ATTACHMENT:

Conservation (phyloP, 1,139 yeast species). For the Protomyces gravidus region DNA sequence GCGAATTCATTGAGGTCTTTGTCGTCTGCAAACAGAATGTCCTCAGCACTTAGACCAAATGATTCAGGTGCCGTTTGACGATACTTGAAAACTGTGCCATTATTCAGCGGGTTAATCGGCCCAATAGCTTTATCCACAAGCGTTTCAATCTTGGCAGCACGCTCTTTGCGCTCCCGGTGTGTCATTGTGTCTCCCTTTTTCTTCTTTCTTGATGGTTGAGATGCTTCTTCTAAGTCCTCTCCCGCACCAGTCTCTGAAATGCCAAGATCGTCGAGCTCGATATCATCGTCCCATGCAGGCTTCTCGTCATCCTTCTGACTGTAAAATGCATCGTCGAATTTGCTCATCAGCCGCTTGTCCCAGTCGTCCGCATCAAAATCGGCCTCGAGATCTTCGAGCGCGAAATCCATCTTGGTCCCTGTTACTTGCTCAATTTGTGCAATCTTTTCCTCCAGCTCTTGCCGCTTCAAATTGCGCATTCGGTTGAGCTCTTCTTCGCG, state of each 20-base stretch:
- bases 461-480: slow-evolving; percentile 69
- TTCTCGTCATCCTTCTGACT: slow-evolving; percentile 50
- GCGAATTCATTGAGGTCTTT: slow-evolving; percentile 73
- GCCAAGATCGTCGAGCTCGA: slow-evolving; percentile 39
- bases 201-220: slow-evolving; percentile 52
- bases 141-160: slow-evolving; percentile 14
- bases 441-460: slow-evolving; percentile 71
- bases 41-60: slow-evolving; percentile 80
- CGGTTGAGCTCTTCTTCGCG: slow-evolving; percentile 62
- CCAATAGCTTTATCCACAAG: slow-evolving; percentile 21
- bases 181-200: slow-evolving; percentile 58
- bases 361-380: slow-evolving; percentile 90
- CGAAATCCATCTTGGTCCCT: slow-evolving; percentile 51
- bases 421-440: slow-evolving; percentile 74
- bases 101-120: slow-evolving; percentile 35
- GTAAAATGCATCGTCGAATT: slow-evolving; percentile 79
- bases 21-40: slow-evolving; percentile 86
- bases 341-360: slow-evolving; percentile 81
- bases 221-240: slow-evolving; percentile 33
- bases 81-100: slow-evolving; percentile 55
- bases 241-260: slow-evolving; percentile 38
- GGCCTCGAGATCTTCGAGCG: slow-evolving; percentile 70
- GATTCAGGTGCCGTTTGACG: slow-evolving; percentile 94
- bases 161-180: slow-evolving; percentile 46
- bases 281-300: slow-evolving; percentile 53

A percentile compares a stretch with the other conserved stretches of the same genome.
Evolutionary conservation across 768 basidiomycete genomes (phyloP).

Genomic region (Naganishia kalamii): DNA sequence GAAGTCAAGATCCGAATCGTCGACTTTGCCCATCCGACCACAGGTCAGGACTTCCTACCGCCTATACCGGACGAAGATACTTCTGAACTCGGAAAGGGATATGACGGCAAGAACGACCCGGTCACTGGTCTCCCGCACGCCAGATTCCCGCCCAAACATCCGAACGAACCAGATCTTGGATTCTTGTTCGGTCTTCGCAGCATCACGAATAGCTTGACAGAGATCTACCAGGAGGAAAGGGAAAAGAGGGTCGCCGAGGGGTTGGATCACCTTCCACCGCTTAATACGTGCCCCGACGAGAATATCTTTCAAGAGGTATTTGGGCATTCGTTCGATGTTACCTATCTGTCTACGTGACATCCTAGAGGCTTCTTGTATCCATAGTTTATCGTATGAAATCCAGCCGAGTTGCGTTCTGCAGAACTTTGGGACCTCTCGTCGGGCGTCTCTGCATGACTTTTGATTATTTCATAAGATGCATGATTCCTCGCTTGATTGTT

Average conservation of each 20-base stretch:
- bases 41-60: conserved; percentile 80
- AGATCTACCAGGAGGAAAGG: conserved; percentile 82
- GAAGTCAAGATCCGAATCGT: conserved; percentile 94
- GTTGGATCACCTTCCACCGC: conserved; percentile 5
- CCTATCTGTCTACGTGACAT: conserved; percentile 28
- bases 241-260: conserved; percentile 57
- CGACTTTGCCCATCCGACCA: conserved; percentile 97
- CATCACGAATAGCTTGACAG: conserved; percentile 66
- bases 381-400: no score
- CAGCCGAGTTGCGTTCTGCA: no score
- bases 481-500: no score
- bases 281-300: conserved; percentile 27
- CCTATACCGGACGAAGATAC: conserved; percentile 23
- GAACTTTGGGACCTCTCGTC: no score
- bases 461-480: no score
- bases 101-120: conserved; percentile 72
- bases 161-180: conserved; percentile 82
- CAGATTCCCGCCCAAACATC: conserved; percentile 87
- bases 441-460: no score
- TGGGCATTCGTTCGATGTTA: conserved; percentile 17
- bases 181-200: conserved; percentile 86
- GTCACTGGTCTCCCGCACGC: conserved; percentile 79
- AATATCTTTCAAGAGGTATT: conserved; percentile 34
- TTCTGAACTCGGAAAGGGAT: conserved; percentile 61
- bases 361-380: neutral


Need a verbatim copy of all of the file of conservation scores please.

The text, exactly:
Conservation (phyloP, 1,139 yeast species). For the Protomyces gravidus region DNA sequence GCGAATTCATTGAGGTCTTTGTCGTCTGCAAACAGAATGTCCTCAGCACTTAGACCAAATGATTCAGGTGCCGTTTGACGATACTTGAAAACTGTGCCATTATTCAGCGGGTTAATCGGCCCAATAGCTTTATCCACAAGCGTTTCAATCTTGGCAGCACGCTCTTTGCGCTCCCGGTGTGTCATTGTGTCTCCCTTTTTCTTCTTTCTTGATGGTTGAGATGCTTCTTCTAAGTCCTCTCCCGCACCAGTCTCTGAAATGCCAAGATCGTCGAGCTCGATATCATCGTCCCATGCAGGCTTCTCGTCATCCTTCTGACTGTAAAATGCATCGTCGAATTTGCTCATCAGCCGCTTGTCCCAGTCGTCCGCATCAAAATCGGCCTCGAGATCTTCGAGCGCGAAATCCATCTTGGTCCCTGTTACTTGCTCAATTTGTGCAATCTTTTCCTCCAGCTCTTGCCGCTTCAAATTGCGCATTCGGTTGAGCTCTTCTTCGCG, state of each 20-base stretch:
- bases 461-480: slow-evolving; percentile 69
- TTCTCGTCATCCTTCTGACT: slow-evolving; percentile 50
- GCGAATTCATTGAGGTCTTT: slow-evolving; percentile 73
- GCCAAGATCGTCGAGCTCGA: slow-evolving; percentile 39
- bases 201-220: slow-evolving; percentile 52
- bases 141-160: slow-evolving; percentile 14
- bases 441-460: slow-evolving; percentile 71
- bases 41-60: slow-evolving; percentile 80
- CGGTTGAGCTCTTCTTCGCG: slow-evolving; percentile 62
- CCAATAGCTTTATCCACAAG: slow-evolving; percentile 21
- bases 181-200: slow-evolving; percentile 58
- bases 361-380: slow-evolving; percentile 90
- CGAAATCCATCTTGGTCCCT: slow-evolving; percentile 51
- bases 421-440: slow-evolving; percentile 74
- bases 101-120: slow-evolving; percentile 35
- GTAAAATGCATCGTCGAATT: slow-evolving; percentile 79
- bases 21-40: slow-evolving; percentile 86
- bases 341-360: slow-evolving; percentile 81
- bases 221-240: slow-evolving; percentile 33
- bases 81-100: slow-evolving; percentile 55
- bases 241-260: slow-evolving; percentile 38
- GGCCTCGAGATCTTCGAGCG: slow-evolving; percentile 70
- GATTCAGGTGCCGTTTGACG: slow-evolving; percentile 94
- bases 161-180: slow-evolving; percentile 46
- bases 281-300: slow-evolving; percentile 53

A percentile compares a stretch with the other conserved stretches of the same genome.
Evolutionary conservation across 768 basidiomycete genomes (phyloP).

Genomic region (Naganishia kalamii): DNA sequence GAAGTCAAGATCCGAATCGTCGACTTTGCCCATCCGACCACAGGTCAGGACTTCCTACCGCCTATACCGGACGAAGATACTTCTGAACTCGGAAAGGGATATGACGGCAAGAACGACCCGGTCACTGGTCTCCCGCACGCCAGATTCCCGCCCAAACATCCGAACGAACCAGATCTTGGATTCTTGTTCGGTCTTCGCAGCATCACGAATAGCTTGACAGAGATCTACCAGGAGGAAAGGGAAAAGAGGGTCGCCGAGGGGTTGGATCACCTTCCACCGCTTAATACGTGCCCCGACGAGAATATCTTTCAAGAGGTATTTGGGCATTCGTTCGATGTTACCTATCTGTCTACGTGACATCCTAGAGGCTTCTTGTATCCATAGTTTATCGTATGAAATCCAGCCGAGTTGCGTTCTGCAGAACTTTGGGACCTCTCGTCGGGCGTCTCTGCATGACTTTTGATTATTTCATAAGATGCATGATTCCTCGCTTGATTGTT

Average conservation of each 20-base stretch:
- bases 41-60: conserved; percentile 80
- AGATCTACCAGGAGGAAAGG: conserved; percentile 82
- GAAGTCAAGATCCGAATCGT: conserved; percentile 94
- GTTGGATCACCTTCCACCGC: conserved; percentile 5
- CCTATCTGTCTACGTGACAT: conserved; percentile 28
- bases 241-260: conserved; percentile 57
- CGACTTTGCCCATCCGACCA: conserved; percentile 97
- CATCACGAATAGCTTGACAG: conserved; percentile 66
- bases 381-400: no score
- CAGCCGAGTTGCGTTCTGCA: no score
- bases 481-500: no score
- bases 281-300: conserved; percentile 27
- CCTATACCGGACGAAGATAC: conserved; percentile 23
- GAACTTTGGGACCTCTCGTC: no score
- bases 461-480: no score
- bases 101-120: conserved; percentile 72
- bases 161-180: conserved; percentile 82
- CAGATTCCCGCCCAAACATC: conserved; percentile 87
- bases 441-460: no score
- TGGGCATTCGTTCGATGTTA: conserved; percentile 17
- bases 181-200: conserved; percentile 86
- GTCACTGGTCTCCCGCACGC: conserved; percentile 79
- AATATCTTTCAAGAGGTATT: conserved; percentile 34
- TTCTGAACTCGGAAAGGGAT: conserved; percentile 61
- bases 361-380: neutral